Analysis: Large majority of hospitals could lose $2,800 for treating each COVID-19 patient

A new financial analysis paints a dire picture of the financial impact of COVID-19 on hospitals, saying that 97% of hospitals could lose nearly $3,000 for every infected patient they treat.

The analysis released Tuesday from Strata Decision Technology, which offers financial planning software for hospitals and health systems, also found that a proposed stimulus from Senate Republicans won't be nearly enough to help hospitals.

The analysis comes as hospitals are increasingly worried they will be overrun with COVID-19 patients as cases in the U.S. top 40,000.

Strata looked at research from hard-hit countries like Italy and China and data from the U.S. Centers for Disease Control and Prevention to develop a proxy group of patients to simulate the costs to hospitals.

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The analysis also assumed that hospitals would be operating at 110% of normal capacity to handle a surge of COVID-19 patients.

Researchers found that the costs for COVID-19 were very high because of the complexity of the cases.

“The complexity of the patients is causing a decline in nurse staffing ratios as nurses and staff are required to help each other validate that their personal protective equipment (PPE) is properly fitted,” the analysis said. “Costs are also higher due to expanded cleaning regimens, PPE shortages, more frequent X-rays and CT scans, and overall higher supply and drug costs.”

The analysis also factored in the loss of revenue from elective procedures, which hospitals have largely shut down to preserve capacity.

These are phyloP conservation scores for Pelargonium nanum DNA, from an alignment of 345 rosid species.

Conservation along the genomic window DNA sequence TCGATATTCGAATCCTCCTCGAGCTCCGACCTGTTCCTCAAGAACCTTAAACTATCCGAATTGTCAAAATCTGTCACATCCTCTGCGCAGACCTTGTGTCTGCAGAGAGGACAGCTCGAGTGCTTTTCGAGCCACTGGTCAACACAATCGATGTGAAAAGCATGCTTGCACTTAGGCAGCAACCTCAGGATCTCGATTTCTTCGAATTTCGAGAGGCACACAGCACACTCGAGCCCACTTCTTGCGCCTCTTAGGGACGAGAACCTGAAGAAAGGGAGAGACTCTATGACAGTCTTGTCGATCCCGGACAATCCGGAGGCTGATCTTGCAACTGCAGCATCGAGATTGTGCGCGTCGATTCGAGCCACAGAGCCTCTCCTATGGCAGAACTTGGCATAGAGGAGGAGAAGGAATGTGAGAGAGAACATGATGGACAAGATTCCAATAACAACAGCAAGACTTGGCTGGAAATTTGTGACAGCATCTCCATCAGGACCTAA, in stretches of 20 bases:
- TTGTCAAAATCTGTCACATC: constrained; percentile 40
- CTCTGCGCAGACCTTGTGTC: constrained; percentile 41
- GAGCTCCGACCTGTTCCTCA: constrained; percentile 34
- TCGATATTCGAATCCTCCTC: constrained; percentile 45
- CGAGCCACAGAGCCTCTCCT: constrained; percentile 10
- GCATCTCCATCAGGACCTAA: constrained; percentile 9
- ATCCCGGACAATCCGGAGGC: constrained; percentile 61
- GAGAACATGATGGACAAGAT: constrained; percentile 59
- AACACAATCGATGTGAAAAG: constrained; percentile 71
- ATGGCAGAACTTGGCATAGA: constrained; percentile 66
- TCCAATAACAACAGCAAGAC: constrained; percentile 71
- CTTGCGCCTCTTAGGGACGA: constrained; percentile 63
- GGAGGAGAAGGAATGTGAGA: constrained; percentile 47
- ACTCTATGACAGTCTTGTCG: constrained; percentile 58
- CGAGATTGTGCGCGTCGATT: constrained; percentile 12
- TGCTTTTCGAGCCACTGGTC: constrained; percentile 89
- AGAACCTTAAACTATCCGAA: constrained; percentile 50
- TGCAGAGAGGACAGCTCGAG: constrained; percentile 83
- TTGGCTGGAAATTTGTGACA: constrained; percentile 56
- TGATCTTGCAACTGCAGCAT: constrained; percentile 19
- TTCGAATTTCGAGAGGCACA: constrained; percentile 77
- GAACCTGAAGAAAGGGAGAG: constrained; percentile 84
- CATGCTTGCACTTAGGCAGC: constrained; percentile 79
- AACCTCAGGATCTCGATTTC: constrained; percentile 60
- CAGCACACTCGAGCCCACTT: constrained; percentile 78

“Researchers estimate that 90% of hospitals that cancel all elective procedures will shortly begin to experience negative profit margins from COVID-19 cases,” Strata said.

Strata estimated that under the worst-case scenario 97% of health systems will lose an average of $2,800 per COVID-19 case and many would lose between $8,000 to $10,000 a case.

Researchers also looked at the impact of a proposal from Senate Republicans that would raise Medicare payments to providers for COVID-19 cases by 20%.

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Hospitals would lose about $1,200 per case on average and up to $8,000 on the high end depending on their payer mix, Strata said.

The analysis recommended a 35% increase in Medicare reimbursement for any conditions related to COVID-19. But Strata hinted that too may not be enough.

“Even that increase in Medicare reimbursement would not solve the broader enterprise problem of lost revenue from canceled elective procedures,” the analysis said.

Currently, Congress is negotiating a massive $1 trillion economic stimulus package and hospitals are pressing for more than $100 billion in financial assistance to hospitals.